Archive for 1958

Gigi

Posted in Comedy, Musical, Romance with tags on August 30, 2014 by Mark Hobin

Gigi photo starrating-4stars.jpgHistorically August has never been the month for which studios save movies with boffo box office potential. Imagine my surprise when Guardians of the Galaxy, which was released on August 1st, turned out to be the biggest hit of the year so far. And it deserved to be because it’s a terrific film to boot. That accounts for the fact that the movie has largely dominated the entire month. Ok so there was Teenage Mutant Ninja Turtles too but that was awful. Seeking some counter programming was the impetus behind my decision to see a revival of Gigi at The Stanford Theatre. It was the palate cleansing sorbet in a month of mostly bitter tasting selections.

The MGM musical won a then unprecedented 9 Academy Awards, including Best Picture for 1958. It held a short-lived record until Ben-Hur won 11 the very next year. In addition to Gigi, lyricist and librettist Alan Jay Lerner and composer Frederick Loewe were responsible for creating Camelot, Brigadoon and perhaps most famously, My Fair Lady. Gigi pales in comparison to that similar smash hit also thematically built around a Cinderella transformation. Gigi isn’t my favorite musical, but it’s still entertaining.

Gigi is based on the 1944 novella of the same name by Colette. Rich and attractive millionaire Gaston Lachaille (Louis Jordan) is bored with the superficial lifestyle of the upper class in Parisian society. The year is 1900 and he’d prefer to hang out with the former mistress (Hermoine Gingold) of his uncle (Maurice Chevalier). Gaston calls her Mamita. Madame Alvarez is also grandmother to the carefree Gigi, with whom he enjoys hanging out with as well. She is currently a young girl but on the verge of becoming a woman. Madame Alvarez encourages Gigi to spend time with her Aunt Alicia (Isabel Jeans) to educate Gigi in the ways of becoming a courtesan, that is a wealthy man’s mistress. Important skills like walking elegantly, how to choose a cigar, and pouring coffee in the proper fashion, are part of the lesson plan. How long before Gaston notices this tomboy of a girl has matured into a beautiful young woman?

Director Vincente Minnelli fills the screen with so much color and pageantry, the eyes can barely contain it all. There’s a magnificence to the presentation that seems to have spared no expense in recreating the French fashions. Cecil Beaton’s production design, costumes and scenery is the ultimate. It is sumptuous. There’s such an old fashioned grandeur that relies so heavily on sets and wardrobe that it is kind of fascinating. Even for 1958, Gigi was a bit of a throwback to an earlier time. It was the last great MGM musical of Hollywood’s golden age, although Minnelli would direct Bells are Ringing in 1960 and that’s pretty wonderful too.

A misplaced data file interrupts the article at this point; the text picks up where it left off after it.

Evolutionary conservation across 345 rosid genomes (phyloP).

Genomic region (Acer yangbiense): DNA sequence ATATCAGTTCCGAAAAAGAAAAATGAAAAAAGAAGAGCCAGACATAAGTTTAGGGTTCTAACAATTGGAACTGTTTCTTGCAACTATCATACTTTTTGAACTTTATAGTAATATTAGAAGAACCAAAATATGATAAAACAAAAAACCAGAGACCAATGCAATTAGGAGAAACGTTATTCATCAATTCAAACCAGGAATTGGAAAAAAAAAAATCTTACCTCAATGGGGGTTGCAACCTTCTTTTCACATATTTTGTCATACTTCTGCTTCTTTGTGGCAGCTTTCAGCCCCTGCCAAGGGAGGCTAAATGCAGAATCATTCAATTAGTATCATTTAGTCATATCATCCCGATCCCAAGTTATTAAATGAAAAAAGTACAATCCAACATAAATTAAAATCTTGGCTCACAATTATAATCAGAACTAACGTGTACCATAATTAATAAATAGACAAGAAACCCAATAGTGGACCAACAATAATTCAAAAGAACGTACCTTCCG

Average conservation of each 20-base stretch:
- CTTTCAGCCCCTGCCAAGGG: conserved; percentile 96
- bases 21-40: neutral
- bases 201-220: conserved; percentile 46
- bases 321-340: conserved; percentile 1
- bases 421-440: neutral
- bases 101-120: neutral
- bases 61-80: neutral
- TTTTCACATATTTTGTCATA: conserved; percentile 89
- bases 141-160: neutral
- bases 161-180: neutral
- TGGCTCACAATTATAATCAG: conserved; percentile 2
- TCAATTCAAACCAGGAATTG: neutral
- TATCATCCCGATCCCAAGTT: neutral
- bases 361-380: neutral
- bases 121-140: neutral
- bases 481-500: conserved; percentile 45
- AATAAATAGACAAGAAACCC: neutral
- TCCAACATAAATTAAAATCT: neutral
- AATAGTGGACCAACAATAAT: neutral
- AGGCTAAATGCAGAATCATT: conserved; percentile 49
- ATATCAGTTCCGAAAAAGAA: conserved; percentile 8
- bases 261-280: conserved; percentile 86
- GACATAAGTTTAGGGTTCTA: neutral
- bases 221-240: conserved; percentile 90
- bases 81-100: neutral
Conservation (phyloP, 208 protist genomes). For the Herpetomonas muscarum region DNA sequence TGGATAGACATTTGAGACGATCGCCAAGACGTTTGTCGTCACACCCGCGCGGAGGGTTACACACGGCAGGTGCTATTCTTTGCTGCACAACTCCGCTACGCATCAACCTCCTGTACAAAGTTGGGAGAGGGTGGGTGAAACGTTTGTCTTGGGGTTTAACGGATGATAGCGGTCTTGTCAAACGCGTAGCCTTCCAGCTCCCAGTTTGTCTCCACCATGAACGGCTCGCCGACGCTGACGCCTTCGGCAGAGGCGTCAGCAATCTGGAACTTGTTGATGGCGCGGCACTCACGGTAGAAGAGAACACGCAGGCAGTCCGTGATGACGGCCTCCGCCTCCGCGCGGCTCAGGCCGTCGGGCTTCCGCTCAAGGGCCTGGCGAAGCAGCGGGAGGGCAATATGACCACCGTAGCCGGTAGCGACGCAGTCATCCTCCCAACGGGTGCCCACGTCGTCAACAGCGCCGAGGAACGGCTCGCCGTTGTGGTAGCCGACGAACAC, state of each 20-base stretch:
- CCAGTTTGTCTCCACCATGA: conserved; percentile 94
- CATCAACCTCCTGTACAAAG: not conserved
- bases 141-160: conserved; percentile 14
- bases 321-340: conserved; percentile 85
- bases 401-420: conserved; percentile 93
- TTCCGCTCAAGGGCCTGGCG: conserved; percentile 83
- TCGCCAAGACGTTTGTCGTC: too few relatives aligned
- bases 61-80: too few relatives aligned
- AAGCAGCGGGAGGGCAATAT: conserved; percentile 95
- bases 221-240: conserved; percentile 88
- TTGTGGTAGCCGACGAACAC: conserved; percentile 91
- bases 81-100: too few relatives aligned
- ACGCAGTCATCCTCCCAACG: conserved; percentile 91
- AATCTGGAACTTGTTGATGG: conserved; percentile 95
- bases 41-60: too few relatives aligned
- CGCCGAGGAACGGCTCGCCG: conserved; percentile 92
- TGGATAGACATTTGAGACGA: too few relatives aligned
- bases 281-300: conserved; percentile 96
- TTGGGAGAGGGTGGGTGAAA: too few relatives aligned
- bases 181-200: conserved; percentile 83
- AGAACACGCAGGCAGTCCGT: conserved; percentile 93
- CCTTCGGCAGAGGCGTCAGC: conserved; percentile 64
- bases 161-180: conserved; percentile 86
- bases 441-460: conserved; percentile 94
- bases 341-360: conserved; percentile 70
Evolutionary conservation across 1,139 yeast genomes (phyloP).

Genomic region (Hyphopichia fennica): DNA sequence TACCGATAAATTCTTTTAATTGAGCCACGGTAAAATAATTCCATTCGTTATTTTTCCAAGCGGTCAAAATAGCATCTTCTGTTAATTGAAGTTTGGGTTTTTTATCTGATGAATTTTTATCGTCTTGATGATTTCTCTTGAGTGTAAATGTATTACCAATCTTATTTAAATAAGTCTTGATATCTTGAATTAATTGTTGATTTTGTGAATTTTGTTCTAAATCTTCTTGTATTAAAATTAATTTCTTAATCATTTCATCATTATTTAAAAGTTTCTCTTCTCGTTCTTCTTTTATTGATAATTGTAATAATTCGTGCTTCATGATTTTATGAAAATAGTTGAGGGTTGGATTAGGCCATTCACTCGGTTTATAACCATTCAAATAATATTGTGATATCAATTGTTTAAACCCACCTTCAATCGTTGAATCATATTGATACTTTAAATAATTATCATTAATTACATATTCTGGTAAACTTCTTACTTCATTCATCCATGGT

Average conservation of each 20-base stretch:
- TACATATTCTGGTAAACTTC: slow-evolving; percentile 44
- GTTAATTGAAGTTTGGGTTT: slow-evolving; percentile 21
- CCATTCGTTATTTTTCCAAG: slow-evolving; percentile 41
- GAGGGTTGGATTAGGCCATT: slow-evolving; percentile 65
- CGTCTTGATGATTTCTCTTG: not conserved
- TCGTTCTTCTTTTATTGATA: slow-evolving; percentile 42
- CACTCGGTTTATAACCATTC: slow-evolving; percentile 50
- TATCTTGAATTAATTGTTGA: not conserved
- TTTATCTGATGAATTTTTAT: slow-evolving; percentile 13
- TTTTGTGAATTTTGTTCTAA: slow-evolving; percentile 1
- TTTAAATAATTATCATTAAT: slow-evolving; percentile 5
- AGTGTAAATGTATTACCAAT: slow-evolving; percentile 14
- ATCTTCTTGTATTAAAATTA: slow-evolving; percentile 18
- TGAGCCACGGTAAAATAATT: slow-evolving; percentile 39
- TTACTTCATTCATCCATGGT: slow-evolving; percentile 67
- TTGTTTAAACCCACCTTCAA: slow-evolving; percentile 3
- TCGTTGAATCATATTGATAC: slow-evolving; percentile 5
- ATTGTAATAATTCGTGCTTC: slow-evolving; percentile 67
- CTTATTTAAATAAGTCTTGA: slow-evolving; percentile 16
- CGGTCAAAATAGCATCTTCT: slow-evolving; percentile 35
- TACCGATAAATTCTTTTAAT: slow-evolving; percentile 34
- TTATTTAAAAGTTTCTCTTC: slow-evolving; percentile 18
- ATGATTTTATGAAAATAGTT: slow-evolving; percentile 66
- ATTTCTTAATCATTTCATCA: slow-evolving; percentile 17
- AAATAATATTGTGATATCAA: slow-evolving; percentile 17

The cast is captivating. My favorites are Maurice Chevalier and Hermione Gingold. They are an absolute delight, particularly in their witty duet, “”I Remember It Well”. Other song highlights are “Thank Heaven for Little Girls” and “Gigi”. Leslie Caron is a spirited vision as the title character. No one conveys indignant exasperation like suave Louie Jourdan. The script is rather funny too. Isabel Jeans as the highly strung Aunt Alicia delivers some of the best lines with perfect timing and intonation during her tutelage. Classic lines abound. “A topaz? Among my jewels? Are you mad?” “Bad table manners, my dear Gigi, have broken up more households than infidelity.” “Wait for the first-class jewels, Gigi. Hold on to your ideals.” The social mores and customs are amusingly dated, but that’s really the point now isn’t it? Let’s just say, they don’t make ‘em like this anymore.

08-24-14

Advertisements

Touch of Evil

Posted in Crime, Film Noir, Mystery, Thriller with tags on April 17, 2010 by Mark Hobin

PhotobucketPhotobucketSensational crime drama about a narcotics agent at odds with a corrupt American cop.  They’re investigating the murder of a couple after driving their car across the Mexican-American border.  A B-movie at heart, this film noir is a potboiler dressed up with flashy  camerawork and a stellar cast.  Written, directed by, and co-starring Orson Welles, he flaunts conspicuous direction and stunning visual style.  This is exaggerated stuff, but damn if it isn’t entertaining. Dennis Weaver plays a jittery hotel manager, Marlene Dietrich dons a black wig as a fortune telling madam, and they’ve got Charlton Heston playing a Mexican!  When a gang of hoodlums terrorizes Janet Leigh in a hotel room, the scene threatens to derail the film into trashy melodrama.  Luckily the plot is so arresting it holds the viewer’s interest throughout the film until the very last frame of this tense psychological thriller.